“Hey hey, ho ho, illegal hotels have got to go!” On a rainy Wednesday afternoon at the First Street Green Cultural Park, a dedicated group of 15 or so elected officials, activists and local residents sporting “Save the Lower East Side” T-shirts gathered to protest commercially operated, short-term rentals like VRBO and Airbnb.
Following a spirited introduction from the Cooper Square Committee, members of the 43 E. 1st Street Tenants Association and Coalition Against Illegal Hotels kicked off the press conference with impassioned speeches about the impact of these rentals on their community and residences. Tenants emphasized that while they were neither anti-business nor anti-tourist, they were concerned about “quality of life issues” resulting from business practices that they deemed questionable at best.
Douglas Hudgins, a teacher in the Bronx and a resident of E. 1st Street, held a blank sign scrawled in black marker with the words “HOUSING IS A HUMAN RIGHT.” “I’m here today because so many landlords are warehousing their apartments and renting them out as hotel-like habitats, which is killing rent-stabilization in the city.”’
In addition, the group also unveiled a 100-foot mural painted by community members to draw attention to the matter. The mural boasted a green sign with the white lettering “Welcome to HOTEL ROW.” Coyly inserted before “HOTEL” was the word “ILLEGAL” in red spray paint. Further down the mural, a person–presumably a tourist using Airbnb or a similar rental—with a dollar sign in place of a head carted off a carry-on suitcase labeled “NYC!” The words “COMMUNITY NEED OVER CORPORATE GREED” rested atop the mural. There were also instructions for residents to call 311 if they noticed suspicious activity and a laundry list of the negative impacts, such as rent hikes and the displacement of long-term residents. About three weeks beforehand, the mural was vandalized, and the tenants repainted it in a show of commitment to their activism.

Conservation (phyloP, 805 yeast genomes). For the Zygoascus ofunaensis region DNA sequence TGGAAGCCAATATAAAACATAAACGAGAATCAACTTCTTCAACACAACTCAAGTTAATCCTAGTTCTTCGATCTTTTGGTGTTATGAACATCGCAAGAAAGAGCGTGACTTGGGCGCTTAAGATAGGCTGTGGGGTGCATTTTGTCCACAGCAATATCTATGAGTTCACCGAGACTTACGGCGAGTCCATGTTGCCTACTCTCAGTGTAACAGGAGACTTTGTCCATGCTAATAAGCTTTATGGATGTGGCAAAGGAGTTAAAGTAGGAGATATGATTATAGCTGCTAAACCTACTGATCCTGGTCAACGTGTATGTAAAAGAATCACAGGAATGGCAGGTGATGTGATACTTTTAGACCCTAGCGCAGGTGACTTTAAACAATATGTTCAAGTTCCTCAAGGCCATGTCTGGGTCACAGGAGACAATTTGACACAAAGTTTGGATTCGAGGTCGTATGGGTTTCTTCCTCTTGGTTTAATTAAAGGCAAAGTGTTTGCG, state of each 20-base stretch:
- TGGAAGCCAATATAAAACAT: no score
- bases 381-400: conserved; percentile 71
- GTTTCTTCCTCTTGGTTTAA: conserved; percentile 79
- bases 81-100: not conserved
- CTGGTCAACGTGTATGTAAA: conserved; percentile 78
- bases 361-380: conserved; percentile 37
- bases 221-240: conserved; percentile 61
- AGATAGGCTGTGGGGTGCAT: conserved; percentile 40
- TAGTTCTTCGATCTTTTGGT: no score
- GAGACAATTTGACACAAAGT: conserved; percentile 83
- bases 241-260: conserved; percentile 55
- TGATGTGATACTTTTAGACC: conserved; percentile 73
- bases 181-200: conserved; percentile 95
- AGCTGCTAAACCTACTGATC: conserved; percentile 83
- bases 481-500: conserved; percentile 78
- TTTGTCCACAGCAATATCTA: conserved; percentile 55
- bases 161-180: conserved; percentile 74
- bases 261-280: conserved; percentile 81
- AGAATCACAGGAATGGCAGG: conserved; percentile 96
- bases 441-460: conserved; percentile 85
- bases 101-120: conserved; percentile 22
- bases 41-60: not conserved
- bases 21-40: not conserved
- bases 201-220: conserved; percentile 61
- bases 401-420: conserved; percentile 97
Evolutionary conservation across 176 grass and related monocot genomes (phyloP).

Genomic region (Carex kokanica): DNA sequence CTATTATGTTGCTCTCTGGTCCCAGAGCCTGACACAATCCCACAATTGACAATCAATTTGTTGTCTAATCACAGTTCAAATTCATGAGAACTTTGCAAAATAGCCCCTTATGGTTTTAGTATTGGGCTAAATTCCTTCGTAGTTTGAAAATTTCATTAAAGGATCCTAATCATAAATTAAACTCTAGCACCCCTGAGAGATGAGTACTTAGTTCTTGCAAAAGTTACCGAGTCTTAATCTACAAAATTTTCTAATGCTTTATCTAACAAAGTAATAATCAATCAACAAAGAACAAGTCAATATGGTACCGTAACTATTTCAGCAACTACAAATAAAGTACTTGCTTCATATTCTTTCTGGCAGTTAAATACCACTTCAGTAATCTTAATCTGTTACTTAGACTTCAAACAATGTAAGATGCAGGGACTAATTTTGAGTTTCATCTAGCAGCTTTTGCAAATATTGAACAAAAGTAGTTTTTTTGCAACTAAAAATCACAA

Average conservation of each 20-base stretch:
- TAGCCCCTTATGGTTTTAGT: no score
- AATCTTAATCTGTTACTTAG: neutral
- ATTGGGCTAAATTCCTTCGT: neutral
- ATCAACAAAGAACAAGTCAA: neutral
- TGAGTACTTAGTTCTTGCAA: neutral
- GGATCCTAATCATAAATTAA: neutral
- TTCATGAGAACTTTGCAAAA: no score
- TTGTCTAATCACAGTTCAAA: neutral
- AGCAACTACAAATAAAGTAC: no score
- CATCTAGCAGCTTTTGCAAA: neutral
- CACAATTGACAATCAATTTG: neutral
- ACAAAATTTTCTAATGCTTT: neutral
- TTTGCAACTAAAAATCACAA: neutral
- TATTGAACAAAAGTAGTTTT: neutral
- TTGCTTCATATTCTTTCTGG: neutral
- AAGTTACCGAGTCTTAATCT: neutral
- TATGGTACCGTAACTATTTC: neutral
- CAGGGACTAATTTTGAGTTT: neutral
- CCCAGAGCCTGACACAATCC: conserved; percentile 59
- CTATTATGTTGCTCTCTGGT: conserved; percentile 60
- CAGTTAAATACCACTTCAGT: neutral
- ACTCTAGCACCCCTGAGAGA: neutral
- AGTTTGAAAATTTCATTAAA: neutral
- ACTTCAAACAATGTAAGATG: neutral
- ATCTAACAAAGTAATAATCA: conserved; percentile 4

The tenants also have official statistics on their side. A report issued by City Comptroller Scott M. Stringer earlier this year stated that 9.2 percent of citywide rent increases between 2009 and 2016 could be connected to the presence of Airbnb. It also noted that that lower Manhattan was home to a high concentration of the short-term rentals.
At the press conference-turned-rally, speakers voiced support for a bill introduced earlier this week by Council Member Carlina Rivera, whose district includes the East Village and the Lower East Side. The bill would put unlawful, short-term rentals and home-sharing services like Airbnb straight in the cross-hairs of the city government. The legislation would require Airbnb and similar services to provide information like the name and addresses of individual listings, as well as whether the rental constitutes a portion or the entirety of the unit. Companies that failed to comply would be fined up to a whopping $25,000 per undisclosed rental.
Rivera, who was present at the rally, said of Airbnb, “They are not good neighbors. They are not being good to the people of New York City. And I have every intention of getting this bill passed.”
In addition to Rivera, Council Member Margaret Chin, who represents much of Lower Manhattan, decried the staggering amounts of money that Airbnb made in District 1 last year. One report, published by the company’s Airbnb Citizen channel, showed that hosts had earned over $49 million in her district.
“That is the sad reality of the affordable housing crisis in New York City,” said Chin.
New York State Senator Brian Kavanagh and State Assemblymember Deborah J. Glick also lent their support to the cause along with other elected officials.
“Make no mistake: the fight for tenants’ rights in this city is a fight for the very foundation of what makes this the city that we love,” said Kavanagh to hearty applause from the crowd.